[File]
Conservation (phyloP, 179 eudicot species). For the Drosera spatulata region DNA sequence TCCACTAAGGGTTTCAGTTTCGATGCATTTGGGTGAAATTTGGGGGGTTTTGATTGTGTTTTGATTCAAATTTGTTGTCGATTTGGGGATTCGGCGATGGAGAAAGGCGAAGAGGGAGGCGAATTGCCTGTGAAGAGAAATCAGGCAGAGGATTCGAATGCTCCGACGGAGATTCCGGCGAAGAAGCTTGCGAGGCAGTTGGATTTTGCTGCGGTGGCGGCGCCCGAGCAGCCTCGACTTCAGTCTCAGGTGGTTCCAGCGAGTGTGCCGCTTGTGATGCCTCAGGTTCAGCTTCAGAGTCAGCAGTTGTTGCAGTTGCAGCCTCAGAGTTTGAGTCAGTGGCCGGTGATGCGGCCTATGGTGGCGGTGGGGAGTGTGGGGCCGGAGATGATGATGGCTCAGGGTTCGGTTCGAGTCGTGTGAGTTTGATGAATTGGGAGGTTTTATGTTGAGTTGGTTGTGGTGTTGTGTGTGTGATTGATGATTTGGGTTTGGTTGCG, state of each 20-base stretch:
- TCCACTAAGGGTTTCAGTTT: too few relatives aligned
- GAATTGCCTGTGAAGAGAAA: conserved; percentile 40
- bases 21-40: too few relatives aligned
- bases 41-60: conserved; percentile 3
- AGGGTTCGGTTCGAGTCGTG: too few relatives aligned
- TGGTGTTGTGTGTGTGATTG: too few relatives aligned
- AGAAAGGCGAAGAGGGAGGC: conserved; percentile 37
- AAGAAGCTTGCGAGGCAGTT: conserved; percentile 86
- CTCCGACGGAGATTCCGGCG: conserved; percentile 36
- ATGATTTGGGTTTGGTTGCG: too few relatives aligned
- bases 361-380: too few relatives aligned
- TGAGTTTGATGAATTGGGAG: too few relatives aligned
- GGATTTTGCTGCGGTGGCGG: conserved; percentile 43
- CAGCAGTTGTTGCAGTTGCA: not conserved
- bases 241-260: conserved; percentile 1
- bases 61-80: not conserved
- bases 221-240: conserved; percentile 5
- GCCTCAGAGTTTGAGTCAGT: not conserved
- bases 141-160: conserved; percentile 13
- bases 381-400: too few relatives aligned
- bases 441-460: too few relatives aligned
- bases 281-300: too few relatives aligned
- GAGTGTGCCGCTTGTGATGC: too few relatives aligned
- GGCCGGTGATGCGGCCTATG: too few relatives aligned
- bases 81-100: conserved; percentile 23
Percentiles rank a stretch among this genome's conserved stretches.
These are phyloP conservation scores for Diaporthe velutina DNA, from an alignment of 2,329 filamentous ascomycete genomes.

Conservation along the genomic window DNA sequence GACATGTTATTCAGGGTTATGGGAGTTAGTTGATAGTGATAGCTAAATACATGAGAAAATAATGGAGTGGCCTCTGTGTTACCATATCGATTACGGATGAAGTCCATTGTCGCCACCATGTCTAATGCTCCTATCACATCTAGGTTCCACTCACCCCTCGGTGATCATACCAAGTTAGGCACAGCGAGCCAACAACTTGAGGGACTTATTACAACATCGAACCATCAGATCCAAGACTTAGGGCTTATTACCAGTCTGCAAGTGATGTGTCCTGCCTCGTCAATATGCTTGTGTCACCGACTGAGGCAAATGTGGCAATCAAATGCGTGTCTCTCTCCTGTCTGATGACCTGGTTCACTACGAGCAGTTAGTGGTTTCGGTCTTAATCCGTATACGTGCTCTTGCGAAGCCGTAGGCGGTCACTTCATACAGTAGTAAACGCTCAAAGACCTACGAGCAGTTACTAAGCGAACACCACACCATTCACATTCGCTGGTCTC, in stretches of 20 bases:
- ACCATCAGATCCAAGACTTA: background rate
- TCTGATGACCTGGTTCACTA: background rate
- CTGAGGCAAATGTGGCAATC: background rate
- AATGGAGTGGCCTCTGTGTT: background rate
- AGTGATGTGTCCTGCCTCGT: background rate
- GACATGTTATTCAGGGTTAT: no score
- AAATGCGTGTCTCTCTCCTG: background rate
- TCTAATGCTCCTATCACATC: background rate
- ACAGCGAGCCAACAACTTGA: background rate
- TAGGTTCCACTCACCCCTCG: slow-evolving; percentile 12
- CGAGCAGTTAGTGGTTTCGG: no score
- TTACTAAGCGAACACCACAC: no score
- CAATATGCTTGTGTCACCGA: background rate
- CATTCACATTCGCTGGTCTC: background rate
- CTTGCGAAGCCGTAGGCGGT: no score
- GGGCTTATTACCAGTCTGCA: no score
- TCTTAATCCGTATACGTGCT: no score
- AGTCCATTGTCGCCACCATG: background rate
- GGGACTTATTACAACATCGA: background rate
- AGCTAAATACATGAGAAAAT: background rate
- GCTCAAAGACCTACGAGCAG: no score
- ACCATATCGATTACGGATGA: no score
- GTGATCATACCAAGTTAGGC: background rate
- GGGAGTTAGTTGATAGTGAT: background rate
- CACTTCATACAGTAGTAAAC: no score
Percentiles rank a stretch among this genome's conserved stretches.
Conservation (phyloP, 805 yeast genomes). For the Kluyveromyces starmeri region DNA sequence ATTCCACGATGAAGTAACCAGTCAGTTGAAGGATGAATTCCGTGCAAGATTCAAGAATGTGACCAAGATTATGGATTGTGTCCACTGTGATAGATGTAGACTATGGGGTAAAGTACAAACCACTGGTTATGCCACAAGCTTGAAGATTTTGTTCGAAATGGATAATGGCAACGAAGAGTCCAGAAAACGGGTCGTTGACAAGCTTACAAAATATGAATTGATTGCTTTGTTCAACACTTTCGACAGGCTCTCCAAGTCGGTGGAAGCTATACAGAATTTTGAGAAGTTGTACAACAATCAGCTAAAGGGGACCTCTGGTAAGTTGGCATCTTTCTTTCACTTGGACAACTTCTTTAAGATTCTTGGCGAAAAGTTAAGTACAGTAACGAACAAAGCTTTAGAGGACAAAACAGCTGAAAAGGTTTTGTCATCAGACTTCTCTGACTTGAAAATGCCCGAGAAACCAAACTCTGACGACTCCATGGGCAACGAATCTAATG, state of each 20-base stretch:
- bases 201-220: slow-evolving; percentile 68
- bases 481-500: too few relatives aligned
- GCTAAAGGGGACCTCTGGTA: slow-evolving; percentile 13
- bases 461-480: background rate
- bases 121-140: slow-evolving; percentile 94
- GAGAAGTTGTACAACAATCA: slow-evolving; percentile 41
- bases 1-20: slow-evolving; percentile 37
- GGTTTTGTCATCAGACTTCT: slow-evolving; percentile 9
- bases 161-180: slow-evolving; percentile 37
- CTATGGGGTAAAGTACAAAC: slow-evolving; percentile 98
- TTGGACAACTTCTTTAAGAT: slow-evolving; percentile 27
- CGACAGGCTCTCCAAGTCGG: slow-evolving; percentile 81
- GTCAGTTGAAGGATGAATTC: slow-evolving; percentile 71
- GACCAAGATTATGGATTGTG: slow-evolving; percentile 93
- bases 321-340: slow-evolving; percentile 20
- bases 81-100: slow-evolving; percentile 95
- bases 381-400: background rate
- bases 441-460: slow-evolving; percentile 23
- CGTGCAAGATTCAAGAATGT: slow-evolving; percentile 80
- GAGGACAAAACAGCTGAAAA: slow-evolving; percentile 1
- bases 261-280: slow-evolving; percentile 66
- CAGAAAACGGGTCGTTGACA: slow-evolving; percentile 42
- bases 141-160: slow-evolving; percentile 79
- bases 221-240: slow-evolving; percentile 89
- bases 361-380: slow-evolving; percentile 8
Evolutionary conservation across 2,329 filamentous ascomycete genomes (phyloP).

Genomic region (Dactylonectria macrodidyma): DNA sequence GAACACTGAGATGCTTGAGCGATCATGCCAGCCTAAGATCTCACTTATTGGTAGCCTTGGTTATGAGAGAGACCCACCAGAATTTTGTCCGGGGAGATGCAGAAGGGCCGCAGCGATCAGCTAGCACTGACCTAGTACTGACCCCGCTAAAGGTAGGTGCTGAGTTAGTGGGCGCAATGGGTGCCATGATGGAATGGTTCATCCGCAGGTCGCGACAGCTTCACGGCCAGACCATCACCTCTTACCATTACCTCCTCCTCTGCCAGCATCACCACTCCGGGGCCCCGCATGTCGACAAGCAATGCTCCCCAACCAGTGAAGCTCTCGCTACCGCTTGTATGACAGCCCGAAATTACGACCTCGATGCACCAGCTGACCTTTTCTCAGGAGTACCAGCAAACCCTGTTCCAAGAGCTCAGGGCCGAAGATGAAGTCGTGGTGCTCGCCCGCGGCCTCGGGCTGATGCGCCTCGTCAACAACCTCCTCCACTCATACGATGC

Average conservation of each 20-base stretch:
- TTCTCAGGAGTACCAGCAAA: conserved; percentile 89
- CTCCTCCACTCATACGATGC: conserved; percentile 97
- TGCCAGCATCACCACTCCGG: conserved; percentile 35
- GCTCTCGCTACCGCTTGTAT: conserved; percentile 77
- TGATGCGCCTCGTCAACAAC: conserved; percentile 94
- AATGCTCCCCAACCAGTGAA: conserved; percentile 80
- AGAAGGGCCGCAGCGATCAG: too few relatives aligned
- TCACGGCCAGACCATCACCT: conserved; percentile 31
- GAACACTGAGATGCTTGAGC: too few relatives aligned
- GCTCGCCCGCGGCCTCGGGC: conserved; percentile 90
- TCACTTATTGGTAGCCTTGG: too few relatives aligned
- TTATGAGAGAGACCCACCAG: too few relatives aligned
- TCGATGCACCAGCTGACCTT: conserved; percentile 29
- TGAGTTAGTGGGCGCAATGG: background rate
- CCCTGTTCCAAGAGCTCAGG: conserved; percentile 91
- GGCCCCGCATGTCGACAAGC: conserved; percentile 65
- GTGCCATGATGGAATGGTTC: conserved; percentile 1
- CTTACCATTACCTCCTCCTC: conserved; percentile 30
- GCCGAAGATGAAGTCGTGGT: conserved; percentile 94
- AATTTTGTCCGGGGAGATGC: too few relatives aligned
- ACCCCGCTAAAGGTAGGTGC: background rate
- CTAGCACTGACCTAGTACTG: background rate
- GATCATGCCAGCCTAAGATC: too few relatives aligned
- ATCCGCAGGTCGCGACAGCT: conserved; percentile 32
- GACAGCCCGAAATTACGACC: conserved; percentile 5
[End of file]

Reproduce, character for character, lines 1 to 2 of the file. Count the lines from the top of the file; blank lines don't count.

Conservation (phyloP, 179 eudicot species). For the Drosera spatulata region DNA sequence TCCACTAAGGGTTTCAGTTTCGATGCATTTGGGTGAAATTTGGGGGGTTTTGATTGTGTTTTGATTCAAATTTGTTGTCGATTTGGGGATTCGGCGATGGAGAAAGGCGAAGAGGGAGGCGAATTGCCTGTGAAGAGAAATCAGGCAGAGGATTCGAATGCTCCGACGGAGATTCCGGCGAAGAAGCTTGCGAGGCAGTTGGATTTTGCTGCGGTGGCGGCGCCCGAGCAGCCTCGACTTCAGTCTCAGGTGGTTCCAGCGAGTGTGCCGCTTGTGATGCCTCAGGTTCAGCTTCAGAGTCAGCAGTTGTTGCAGTTGCAGCCTCAGAGTTTGAGTCAGTGGCCGGTGATGCGGCCTATGGTGGCGGTGGGGAGTGTGGGGCCGGAGATGATGATGGCTCAGGGTTCGGTTCGAGTCGTGTGAGTTTGATGAATTGGGAGGTTTTATGTTGAGTTGGTTGTGGTGTTGTGTGTGTGATTGATGATTTGGGTTTGGTTGCG, state of each 20-base stretch:
- TCCACTAAGGGTTTCAGTTT: too few relatives aligned